Matt Waldman’s RSP shares its 2018 pre-NFL Draft scouting report on Kansas City Chiefs wide receiver Byron Pringle, a second-year option who has made impressive progress during the offseason and he’s impressing the team this summer.
Byron Pringle, Kansas State (6-1, 203)
Depth of Talent Score: 83.65 = Rotational Starter: Executes at a starter level in a role that plays to his strengths.
In contrast to Jordan Lasley’s off-field behavior, Pringle’s past transgressions are more serious. As a teen, Pringle served four years of probation and 100 hours of community service for burglary, aggravated assault with a deadly weapon and grand theft.
After fulfilling his requirements, Pringle signed with Youngstown State in 2012, but he was charged with robbery by sudden snatching and lost his chance to play there. He eventually earned an opportunity at Butler Community College, stayed out of trouble, and received a scholarship offer from Kansas State with the stipulation that any criminal behavior would be an instant deal-breaker.
If you know anything about Kansas State’s Bill Snyder, you know that he’s a no-nonsense guy who gets the most out of his players and doesn’t suffer fools lightly. Former NFL running back Bryce Brown was a massively talented prospect that allegedly got in an argument about a directive from a member of the Tennessee coaching staff and told the coach that he got paid more than the coach, so he didn’t have to comply. When Brown transferred to K-State and tried his act on Snyder, he got kicked off the football team.
While Pringle’s off-field behavior is far more serious than Lasley’s, his track record for the past 4-5 years has been more professional than the UCLA receiver. If he’s truly on the straight and narrow, the bigger concern most will have with Pringle isn’t his criminal background but his age.
The data crowd isn’t fond of prospects older than 23 and Pringle is 24. However, receivers tend to be effective through their early 30s and first contracts are typically 3 years in length. If Pringle earns a second deal with a team, that team won’t be forced to negotiate a shorter deal to avoid terms that it fears will extend past a receiver’s prime compared to receivers negotiating a third deal.
Pringle is a smooth receiver who plays on the left and right sides of the formation. His short-area quickness is sudden and he uses his feet and hands well to release from the line of scrimmage.
In addition to a good rocker step, rip, chop, and swipe, Pringle uses an effective variation of three- and four-step moves to release from the line. He’ll cut the move short half-way through to freeze defenders and then continue with a second flurry of the footwork. He’ll also use good arm drumming as a layer of distraction to his separation techniques.
Pringle uses his eyes to sell opponents on the thought he’s working deep. It helps that he maintains straight stems and has deep speed. He’s especially adept at using head fakes—sometimes multiple fakes on the same route—to turn opponents around and earn separation deep.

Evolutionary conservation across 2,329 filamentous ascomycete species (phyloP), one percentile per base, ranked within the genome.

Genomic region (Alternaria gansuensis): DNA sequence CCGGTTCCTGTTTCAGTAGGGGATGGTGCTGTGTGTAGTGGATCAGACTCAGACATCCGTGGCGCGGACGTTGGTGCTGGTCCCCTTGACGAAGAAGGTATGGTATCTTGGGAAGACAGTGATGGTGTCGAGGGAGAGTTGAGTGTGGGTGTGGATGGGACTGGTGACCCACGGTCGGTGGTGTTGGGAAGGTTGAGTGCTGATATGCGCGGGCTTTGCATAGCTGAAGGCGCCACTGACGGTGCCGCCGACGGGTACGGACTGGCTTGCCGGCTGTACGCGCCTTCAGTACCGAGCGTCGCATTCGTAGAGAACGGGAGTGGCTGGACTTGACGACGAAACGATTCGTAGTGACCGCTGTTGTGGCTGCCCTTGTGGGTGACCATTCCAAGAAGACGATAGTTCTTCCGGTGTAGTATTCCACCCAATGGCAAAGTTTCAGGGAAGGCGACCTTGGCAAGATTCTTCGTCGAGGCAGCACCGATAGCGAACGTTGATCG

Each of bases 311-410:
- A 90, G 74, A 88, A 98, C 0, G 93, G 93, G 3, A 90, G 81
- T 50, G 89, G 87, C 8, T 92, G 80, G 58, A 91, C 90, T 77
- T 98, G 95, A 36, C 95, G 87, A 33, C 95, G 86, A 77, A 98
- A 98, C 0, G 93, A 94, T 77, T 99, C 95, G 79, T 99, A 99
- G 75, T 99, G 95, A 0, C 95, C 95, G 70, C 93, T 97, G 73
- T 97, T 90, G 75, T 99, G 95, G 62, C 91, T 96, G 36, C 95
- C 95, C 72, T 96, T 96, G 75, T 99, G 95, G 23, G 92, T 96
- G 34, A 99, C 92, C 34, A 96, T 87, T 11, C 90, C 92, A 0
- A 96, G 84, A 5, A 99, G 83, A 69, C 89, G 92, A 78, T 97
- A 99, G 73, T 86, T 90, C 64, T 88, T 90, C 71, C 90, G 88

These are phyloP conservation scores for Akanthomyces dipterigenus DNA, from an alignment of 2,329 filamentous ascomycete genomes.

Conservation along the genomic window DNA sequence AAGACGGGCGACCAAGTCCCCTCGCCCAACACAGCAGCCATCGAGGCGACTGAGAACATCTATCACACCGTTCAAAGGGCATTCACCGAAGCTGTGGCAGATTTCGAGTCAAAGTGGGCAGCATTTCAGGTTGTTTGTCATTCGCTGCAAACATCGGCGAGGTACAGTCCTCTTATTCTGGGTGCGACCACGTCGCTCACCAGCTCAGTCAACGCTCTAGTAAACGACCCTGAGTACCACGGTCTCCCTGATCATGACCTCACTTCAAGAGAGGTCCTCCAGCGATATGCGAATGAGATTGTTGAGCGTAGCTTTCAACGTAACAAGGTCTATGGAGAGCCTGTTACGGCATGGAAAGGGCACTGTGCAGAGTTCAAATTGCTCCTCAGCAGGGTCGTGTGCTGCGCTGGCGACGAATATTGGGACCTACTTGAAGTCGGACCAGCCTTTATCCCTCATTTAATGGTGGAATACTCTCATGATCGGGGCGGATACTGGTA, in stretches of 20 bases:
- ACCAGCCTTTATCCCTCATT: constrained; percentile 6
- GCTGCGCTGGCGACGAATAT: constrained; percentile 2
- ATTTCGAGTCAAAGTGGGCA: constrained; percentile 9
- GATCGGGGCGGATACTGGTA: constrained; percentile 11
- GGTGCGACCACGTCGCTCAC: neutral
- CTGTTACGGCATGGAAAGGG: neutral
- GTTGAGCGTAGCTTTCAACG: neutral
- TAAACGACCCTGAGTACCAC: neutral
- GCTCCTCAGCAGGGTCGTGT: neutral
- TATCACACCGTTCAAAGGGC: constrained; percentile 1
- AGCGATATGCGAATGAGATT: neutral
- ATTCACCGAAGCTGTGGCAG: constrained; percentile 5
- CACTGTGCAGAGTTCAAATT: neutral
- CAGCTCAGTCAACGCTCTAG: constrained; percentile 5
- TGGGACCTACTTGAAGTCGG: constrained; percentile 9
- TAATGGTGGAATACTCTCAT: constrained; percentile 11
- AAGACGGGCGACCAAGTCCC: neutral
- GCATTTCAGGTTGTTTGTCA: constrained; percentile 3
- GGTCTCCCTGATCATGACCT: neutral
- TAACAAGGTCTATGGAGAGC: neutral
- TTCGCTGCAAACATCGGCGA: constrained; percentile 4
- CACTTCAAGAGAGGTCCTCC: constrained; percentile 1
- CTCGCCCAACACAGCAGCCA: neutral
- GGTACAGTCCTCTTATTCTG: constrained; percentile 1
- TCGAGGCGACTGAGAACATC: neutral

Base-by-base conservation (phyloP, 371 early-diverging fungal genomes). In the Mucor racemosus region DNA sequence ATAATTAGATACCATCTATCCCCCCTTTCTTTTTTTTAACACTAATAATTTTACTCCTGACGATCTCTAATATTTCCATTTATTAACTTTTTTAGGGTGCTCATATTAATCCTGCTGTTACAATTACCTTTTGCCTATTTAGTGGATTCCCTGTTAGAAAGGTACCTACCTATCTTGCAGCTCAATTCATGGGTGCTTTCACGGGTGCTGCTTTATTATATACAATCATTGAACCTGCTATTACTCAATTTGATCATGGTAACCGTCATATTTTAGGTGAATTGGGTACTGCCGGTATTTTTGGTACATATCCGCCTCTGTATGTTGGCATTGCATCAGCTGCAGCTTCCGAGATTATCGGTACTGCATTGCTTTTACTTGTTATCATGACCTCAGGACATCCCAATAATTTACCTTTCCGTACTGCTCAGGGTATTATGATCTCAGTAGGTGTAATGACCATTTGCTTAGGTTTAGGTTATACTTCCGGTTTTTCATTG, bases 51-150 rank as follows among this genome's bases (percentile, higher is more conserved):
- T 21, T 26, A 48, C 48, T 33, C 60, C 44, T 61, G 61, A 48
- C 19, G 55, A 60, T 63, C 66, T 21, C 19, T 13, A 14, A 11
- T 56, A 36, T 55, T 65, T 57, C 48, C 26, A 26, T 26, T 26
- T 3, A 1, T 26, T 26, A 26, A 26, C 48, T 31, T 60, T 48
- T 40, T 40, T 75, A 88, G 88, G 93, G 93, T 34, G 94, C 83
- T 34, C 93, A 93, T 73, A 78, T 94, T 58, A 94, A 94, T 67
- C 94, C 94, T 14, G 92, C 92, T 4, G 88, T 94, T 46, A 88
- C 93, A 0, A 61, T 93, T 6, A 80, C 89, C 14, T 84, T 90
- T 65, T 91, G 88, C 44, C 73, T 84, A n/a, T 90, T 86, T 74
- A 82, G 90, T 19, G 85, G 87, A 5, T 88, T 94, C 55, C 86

His pad level remains low for much of his stems and he eats the cushion of off-coverage defenders, getting deep into their space (known as stepping on their toes) to set up a sharp stick (jab of one leg) at the top of his stem. He’ll also vary the pace of his stems to set up opponents.
When he executes hard breaks, Pringle comes back to the ball with a good attack. When his route isn’t targeted against zone coverage, he’ll work to an open area.
Although Pringle will catch the ball with the active overhand technique when the target absolutely dictates, he prefers to use the underhand passive position—even on targets where active technique is best. He allows too many targets into his body and when they arrive into his body, he’ll lower his pads over his chest to secure the pass and lose his balance through his breaks.
Although this technique helps him ensure he’s caught the ball, it neutralizes whatever speed and separation he’s earned—if he regains his balance. The most common types of targets I saw Pringle drop were low throws. I also didn’t see him display any notable skill setting up fade routes. His work against contact offers mixed results.
A dangerous return specialist, Pringle has quick-twitch burst in tight spaces. He’ll spin, stutter, juke, stick, or stop-start to avoid pursuit.
He reads blocks well enough to set them up patiently and then hit creases confidently. He also has an effective straight-arm to swat away the reach of defenders.
When he encounters pursuit he can’t avoid, Pringle will drop the pads. He’s strong enough to push through a defensive back’s wrap. He also gets under hits.
When carrying the ball, Pringle covers up with both arms in traffic. In the open field, he’ll use the arm away from the pursuit. His technique is tight to his frame.
Pringle is good at setting up angles as a blocker. He earns position to seal defenders, moving with the opponent and using his hands to maintain position.
He can improve his blocking by developing a punch and not overextending into the collision so he maintains his balance. Defenders can shed Pringle quickly.
Pringle reminds me of Quincy Morgan, another Kansas State receiver with strong special teams skill, NFL-caliber athletic ability, and work to do as a hands catcher. I think Pringle is a better route runner and has more upside.
RSP Twitter Moments: WR Byron Pringle
Pre-NFL Draft Fantasy Advice: Pringle is likely a second or third-day NFL selection. I was impressed with his performance at the Senior Bowl where he routinely earned separation and made good catches. Because he can catch the ball away from his frame when he needs to, his hand position flaws are likely correctable. I’d consider him in the fourth round or later at this point.
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